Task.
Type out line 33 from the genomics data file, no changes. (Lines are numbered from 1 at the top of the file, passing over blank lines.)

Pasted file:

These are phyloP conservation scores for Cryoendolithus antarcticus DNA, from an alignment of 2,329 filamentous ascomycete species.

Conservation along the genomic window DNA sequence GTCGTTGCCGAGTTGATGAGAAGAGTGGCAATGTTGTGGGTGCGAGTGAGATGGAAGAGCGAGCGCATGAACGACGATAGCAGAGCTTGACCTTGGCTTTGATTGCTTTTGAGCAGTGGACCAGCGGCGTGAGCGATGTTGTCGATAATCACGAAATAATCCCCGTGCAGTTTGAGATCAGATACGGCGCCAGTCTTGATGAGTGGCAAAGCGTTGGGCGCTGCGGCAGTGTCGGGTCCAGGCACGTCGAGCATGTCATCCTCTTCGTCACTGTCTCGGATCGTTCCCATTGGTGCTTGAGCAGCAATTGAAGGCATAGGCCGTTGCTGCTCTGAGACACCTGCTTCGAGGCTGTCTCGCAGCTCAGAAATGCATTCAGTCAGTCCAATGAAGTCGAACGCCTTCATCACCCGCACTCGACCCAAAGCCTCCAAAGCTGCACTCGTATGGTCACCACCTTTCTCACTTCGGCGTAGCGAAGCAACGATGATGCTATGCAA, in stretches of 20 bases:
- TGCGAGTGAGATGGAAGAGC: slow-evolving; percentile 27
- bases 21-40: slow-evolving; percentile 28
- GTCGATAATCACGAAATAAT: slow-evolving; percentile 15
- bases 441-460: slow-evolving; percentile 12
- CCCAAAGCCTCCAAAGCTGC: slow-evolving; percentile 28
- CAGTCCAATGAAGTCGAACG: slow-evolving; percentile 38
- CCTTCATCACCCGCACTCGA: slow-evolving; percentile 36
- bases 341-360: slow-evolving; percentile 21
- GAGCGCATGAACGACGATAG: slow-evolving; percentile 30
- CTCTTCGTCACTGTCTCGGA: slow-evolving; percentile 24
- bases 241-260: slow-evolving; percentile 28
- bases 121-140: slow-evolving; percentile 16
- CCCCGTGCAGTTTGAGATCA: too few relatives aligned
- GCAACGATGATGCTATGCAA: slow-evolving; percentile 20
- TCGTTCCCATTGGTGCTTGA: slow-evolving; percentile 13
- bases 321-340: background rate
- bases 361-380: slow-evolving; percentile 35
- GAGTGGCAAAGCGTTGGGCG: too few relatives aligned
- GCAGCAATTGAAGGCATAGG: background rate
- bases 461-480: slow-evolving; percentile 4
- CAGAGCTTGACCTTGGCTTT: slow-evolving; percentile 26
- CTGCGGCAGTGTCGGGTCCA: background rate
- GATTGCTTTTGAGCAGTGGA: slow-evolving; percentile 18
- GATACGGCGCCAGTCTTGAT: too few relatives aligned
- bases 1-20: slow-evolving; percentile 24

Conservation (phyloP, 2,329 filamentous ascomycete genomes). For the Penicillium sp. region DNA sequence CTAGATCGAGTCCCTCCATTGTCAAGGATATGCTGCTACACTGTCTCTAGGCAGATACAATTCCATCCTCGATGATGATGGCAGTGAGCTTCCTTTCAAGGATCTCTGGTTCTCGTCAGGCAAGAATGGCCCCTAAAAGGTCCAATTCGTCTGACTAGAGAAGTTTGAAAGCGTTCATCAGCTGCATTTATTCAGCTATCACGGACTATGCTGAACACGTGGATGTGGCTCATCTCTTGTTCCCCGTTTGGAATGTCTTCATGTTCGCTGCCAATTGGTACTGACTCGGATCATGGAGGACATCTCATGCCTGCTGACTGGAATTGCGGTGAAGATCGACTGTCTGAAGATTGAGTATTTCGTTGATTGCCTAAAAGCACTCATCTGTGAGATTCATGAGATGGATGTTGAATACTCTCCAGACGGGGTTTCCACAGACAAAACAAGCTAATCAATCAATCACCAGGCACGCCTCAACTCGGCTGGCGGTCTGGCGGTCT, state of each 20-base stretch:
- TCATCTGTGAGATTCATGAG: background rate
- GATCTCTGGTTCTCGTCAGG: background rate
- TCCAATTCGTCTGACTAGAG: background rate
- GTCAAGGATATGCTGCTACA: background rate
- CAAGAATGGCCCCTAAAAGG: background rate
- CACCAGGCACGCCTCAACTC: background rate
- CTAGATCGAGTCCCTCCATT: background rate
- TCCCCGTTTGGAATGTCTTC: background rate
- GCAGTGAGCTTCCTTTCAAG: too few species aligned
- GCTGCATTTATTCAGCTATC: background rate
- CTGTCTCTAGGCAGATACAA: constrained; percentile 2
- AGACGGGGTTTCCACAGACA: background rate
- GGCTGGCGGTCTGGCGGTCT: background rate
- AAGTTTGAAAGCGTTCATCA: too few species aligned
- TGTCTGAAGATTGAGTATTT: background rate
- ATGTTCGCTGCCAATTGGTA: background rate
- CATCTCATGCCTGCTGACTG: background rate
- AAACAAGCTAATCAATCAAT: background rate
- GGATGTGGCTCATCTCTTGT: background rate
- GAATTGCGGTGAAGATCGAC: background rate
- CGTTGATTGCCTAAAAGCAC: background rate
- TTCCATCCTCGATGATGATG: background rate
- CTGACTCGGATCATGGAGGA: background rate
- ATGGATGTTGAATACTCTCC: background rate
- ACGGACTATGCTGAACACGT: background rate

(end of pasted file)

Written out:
- CAAGAATGGCCCCTAAAAGG: background rate